Posted by: James Atticus Bowden | November 11, 2018

1oo Years After the Armistice of WW I

The war wrecked Western Civilization.

100 Years After the Armistice

A Century of Certainty

One hundred years ago today, the “War to End All Wars” ended with an armistice, not a surrender. The ending all wars part didn’t work – after killing over 17 million people. The armistice set up the conditions for a new conflict so severe the estimates of dead vary from 50 to 80 million people. The killing was so great the “Great War” was demoted to merely a number – World War I. Then, World War II was followed by…well, everything. More wars. More killing. More evil.

Perhaps, the tragedy beyond the destruction, suffering, and sorrow is the certainty that another war would come. And another and another. Even, when the conflicts aren’t called wars according the laws of nations, the fighting and killing continues. Why? Because man is sinful and uses free will to choose war.   The inevitability of man choosing the evil that is every war gave certainty to the century to follow to this day. It gives certainty for the time to come. There will be war.

Yet, the decision to actually go to war is personal. Leaders at the highest levels of power decide “yes” or “no”.

World War I is a textbook example. When I was a boy, I read Barbara Tuchman’s masterpiece, “Guns of August”, link the decisions, one by one, to start the war that shattered Western Civilization to this day. Yet, it happened only because men made the avoidable become the inevitable.

The avoidable becomes the inevitable when all alternatives are rejected.

It’s happened throughout American history. As late as the Spring of 1776, even though the Army had been in the field since June 1775, a war of Revolution wasn’t inevitable. British concessions on representation in Parliament or autonomy on taxes could have prevented the Revolution.

In the Recent Unpleasantness, Lincoln could have removed the provocation of federal facilities after secession. Or, the hotheads in South Carolina could’ve not fired their guns on Ft. Sumter.  There were alternatives.

However, some conflicts require resolution, which may or may not mean bloody war. Only one culture at a time can guide the society – from tiny tribe to great civilization. Neolithic Indians couldn’t co-exist as they were with the colonies of the British branch of Western Civilization. One side or the other had to give way. The same was true with Spanish, French, and Dutch colonies and their Indians. The bloodshed varied, but the assimilation took place.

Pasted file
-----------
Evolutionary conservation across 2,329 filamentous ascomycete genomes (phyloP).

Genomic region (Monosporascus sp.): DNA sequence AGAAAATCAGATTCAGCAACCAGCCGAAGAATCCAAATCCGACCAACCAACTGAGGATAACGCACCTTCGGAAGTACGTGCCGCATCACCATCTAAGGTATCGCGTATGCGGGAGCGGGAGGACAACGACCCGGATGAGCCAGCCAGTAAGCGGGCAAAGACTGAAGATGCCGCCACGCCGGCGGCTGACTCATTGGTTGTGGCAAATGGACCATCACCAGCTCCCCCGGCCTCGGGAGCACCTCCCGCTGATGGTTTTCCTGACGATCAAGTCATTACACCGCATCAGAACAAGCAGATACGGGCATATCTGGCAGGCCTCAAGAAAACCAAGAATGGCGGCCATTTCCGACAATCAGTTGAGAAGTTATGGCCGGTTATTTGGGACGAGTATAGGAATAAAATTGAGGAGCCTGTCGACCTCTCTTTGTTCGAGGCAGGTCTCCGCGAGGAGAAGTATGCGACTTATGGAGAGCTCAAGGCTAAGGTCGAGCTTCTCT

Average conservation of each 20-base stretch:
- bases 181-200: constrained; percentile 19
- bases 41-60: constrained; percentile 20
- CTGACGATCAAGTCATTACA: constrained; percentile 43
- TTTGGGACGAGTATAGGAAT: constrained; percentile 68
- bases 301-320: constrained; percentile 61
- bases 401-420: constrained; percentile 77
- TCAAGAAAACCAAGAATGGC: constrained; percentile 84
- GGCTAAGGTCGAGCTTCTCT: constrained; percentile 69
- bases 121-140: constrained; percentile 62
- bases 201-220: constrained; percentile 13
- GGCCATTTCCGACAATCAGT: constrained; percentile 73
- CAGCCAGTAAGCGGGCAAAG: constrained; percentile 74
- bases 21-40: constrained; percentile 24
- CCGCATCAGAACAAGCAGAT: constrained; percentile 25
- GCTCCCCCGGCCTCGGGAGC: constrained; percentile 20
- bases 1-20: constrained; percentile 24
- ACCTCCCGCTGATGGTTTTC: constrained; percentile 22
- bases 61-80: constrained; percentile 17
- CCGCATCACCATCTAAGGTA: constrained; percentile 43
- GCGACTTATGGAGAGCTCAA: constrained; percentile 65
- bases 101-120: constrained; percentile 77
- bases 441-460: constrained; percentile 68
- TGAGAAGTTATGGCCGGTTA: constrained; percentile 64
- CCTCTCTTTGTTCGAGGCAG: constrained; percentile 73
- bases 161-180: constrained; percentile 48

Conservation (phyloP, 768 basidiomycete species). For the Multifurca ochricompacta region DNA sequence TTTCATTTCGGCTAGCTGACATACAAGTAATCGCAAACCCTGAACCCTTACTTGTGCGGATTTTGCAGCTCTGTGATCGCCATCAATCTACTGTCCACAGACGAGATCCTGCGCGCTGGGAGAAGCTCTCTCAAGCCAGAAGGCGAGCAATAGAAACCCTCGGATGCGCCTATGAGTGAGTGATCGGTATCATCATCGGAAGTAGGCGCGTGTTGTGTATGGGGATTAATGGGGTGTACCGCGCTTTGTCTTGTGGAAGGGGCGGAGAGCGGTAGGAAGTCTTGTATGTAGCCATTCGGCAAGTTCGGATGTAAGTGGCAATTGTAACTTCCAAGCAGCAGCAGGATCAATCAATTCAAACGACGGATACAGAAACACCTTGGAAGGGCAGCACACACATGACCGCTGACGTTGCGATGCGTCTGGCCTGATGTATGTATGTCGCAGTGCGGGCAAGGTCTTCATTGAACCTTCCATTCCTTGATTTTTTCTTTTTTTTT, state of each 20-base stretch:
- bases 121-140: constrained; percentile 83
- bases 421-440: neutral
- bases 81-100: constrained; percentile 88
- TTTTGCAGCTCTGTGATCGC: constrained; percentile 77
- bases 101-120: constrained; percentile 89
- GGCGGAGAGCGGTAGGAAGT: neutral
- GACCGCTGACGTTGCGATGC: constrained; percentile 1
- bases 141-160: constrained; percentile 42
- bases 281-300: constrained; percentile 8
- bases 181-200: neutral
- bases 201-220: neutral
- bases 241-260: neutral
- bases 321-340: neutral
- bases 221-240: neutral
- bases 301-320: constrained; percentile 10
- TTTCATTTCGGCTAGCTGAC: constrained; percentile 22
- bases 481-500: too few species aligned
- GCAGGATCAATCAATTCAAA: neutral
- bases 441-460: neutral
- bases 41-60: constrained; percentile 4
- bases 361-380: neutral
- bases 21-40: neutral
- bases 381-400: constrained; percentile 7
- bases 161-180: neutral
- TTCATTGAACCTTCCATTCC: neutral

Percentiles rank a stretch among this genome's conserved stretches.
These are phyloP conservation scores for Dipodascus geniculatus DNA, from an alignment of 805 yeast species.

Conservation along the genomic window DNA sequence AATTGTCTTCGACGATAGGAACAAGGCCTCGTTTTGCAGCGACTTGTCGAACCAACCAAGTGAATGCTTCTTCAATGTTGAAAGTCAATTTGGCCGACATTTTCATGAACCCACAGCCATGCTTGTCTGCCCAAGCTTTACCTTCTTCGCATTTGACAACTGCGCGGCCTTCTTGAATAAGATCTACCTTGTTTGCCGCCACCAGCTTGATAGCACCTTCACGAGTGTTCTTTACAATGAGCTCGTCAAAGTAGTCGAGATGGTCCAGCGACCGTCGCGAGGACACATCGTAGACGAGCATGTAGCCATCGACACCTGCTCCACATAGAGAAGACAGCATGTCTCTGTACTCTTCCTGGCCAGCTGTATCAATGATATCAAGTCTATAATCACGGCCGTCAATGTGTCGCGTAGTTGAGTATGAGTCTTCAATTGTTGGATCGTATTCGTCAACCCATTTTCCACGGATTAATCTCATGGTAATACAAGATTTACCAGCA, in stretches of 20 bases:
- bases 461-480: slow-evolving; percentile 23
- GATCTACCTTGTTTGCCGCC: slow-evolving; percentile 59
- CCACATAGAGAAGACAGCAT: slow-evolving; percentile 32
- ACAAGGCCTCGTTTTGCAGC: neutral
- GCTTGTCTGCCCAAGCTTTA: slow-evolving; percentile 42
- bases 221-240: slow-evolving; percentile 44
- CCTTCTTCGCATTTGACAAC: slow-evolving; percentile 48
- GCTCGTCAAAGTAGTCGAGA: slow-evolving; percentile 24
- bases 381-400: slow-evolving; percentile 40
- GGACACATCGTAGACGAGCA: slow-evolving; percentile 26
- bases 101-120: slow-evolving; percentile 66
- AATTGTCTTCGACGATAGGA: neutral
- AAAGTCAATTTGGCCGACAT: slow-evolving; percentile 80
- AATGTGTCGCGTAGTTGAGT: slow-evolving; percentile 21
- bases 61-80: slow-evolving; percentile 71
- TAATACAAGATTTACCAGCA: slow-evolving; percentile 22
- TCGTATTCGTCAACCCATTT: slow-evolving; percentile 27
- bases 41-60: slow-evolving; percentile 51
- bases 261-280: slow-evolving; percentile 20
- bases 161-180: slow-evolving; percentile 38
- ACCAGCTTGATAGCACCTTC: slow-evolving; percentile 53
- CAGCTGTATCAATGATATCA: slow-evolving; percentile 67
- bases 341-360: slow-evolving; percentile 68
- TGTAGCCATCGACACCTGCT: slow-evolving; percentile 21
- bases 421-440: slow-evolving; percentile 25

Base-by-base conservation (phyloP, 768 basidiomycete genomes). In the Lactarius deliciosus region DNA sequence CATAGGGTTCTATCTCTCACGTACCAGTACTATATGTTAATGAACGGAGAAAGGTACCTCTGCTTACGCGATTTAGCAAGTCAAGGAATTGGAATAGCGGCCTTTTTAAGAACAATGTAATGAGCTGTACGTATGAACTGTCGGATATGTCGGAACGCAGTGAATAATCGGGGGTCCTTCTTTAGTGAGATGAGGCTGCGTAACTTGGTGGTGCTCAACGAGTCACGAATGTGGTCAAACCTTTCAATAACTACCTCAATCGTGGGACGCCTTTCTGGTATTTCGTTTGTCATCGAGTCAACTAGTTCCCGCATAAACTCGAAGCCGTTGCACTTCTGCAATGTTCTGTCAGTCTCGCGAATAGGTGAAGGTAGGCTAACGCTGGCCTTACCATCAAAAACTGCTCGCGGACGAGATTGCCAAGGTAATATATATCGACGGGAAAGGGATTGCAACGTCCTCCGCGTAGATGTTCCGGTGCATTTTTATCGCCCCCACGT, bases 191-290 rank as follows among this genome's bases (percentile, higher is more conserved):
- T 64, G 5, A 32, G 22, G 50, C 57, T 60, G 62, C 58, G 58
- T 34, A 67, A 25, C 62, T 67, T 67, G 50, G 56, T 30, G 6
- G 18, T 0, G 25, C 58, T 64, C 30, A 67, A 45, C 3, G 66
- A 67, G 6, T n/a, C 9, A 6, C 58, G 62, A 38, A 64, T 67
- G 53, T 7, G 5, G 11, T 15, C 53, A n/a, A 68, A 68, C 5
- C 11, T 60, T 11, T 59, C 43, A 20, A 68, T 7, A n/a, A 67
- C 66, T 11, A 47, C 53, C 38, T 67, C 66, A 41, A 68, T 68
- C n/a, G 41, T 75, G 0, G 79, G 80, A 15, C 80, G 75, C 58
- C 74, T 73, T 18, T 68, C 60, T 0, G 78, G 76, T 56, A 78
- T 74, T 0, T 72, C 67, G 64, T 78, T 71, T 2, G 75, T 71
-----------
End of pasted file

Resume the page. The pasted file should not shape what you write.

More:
Likewise, once the dogs of war are released, there are no neutrals. Everyone within reach of a conflict will be touched, sooner or later, by war. America was a world power too powerful to be left alone by the combatants in World War I. The same was true in World War II.

The enormity of America’s power after WW II meant exercising hegemonic power wasn’t a choice. The options were when, where, and how to use all the sources of power. America chose wisely in Korea and with the Marshall Plan. America chose incrementally, ineffectually, and criminally in Vietnam.  The rest of the Cold War scorecard of tragic, epic competition was mixed.

At least five great conflicts can happen in the century to come. It’ll be up to humans to work hard to avoid war. Or, the make the avoidable become the inevitable.

  • ACW III. A third civil war in the US can be avoided, for a while, if America returns to the federalism of the Constitution and secures its borders. Some states can defined by the culture of Collective, Socialist, Human Secularist Totalitarianism while other states are defined by Individual, Capitalist, Judeo-Christianity. There are other alternatives too. The nightmare to avoid is a repeat of the terrible Spanish Civil War (1936-39)
  • Euro War. A “Jacquerie” of Europeans against their elites and Islamist Totalitarians can be avoided, perhaps, by many alternatives from a Christian revival and assimilation to stopping immigration and strong arming Islam to become as meaningless and impotent as Christianity is in European culture. Here, too, many alternatives can play out.
  • War Against Islamist Terror. The war between Islam (specifically the 20% Islamists) and the West (and everyone actually) which began with Mohammed’s first genocide against a Jewish village in 627 AD will continue until one culture collapses or converts to be harmless.
  • China Hegemony. When China can challenge the US across the globe and space, militarily, it can choose to confront or cooperate with the other Super Power. We’ll see.
  • Africa. If Africa’s population doubles from 400 m to 800 m, but fresh water and per capita income don’t double, there will be trouble. Great challenges accompany any future. Most portend great trouble.

The events which become crises which lead to war follow one of a few limited arcs of predictable outcomes. Along every chain of events decisions are made. By men and women in power. They can choose the open alternatives with a few exceptions. When the stop considering alternative decisions, the avoidable conflict becomes the inevitable war. That’s worth weeping.

A century ago, World War I was awful. Horrible. Tragic. And avoidable.

So, too, are many, many wars since and to come. Yes, we can honor the human courage and suffering of combatants and civilians. But, we should hate the wars for the evil they are.

November 11th, 1018-2018.  30 Army Divisions and 1 Marine Brigade in France.



  1. Reblogged this on sonofbluerobot.

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